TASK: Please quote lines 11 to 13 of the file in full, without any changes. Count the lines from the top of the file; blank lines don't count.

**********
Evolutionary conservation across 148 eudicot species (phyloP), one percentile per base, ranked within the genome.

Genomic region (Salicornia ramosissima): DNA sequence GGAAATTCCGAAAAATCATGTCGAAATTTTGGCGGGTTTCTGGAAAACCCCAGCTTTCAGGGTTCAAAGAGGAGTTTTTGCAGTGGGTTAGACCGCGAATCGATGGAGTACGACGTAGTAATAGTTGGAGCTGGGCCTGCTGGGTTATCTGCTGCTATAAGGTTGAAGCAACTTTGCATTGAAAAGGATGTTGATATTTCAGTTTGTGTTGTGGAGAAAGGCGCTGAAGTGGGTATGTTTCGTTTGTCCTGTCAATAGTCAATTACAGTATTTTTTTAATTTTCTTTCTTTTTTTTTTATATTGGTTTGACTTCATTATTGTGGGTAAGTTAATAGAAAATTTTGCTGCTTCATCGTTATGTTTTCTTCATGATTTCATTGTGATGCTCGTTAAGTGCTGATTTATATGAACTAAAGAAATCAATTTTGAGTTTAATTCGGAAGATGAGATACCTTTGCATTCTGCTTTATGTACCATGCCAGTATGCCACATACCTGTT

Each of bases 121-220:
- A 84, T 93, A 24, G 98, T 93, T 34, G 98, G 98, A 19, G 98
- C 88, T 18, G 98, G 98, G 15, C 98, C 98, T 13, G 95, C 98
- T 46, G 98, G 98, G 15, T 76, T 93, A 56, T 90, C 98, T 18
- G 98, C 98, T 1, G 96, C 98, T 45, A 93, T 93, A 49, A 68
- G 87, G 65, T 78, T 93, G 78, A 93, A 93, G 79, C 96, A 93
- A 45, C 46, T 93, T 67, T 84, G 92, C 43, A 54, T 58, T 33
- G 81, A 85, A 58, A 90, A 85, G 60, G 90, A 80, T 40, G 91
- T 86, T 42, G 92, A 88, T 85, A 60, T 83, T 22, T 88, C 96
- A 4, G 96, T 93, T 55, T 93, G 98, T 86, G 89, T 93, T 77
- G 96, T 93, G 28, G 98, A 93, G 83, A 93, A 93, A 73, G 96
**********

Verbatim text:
- T 86, T 42, G 92, A 88, T 85, A 60, T 83, T 22, T 88, C 96
- A 4, G 96, T 93, T 55, T 93, G 98, T 86, G 89, T 93, T 77
- G 96, T 93, G 28, G 98, A 93, G 83, A 93, A 93, A 73, G 96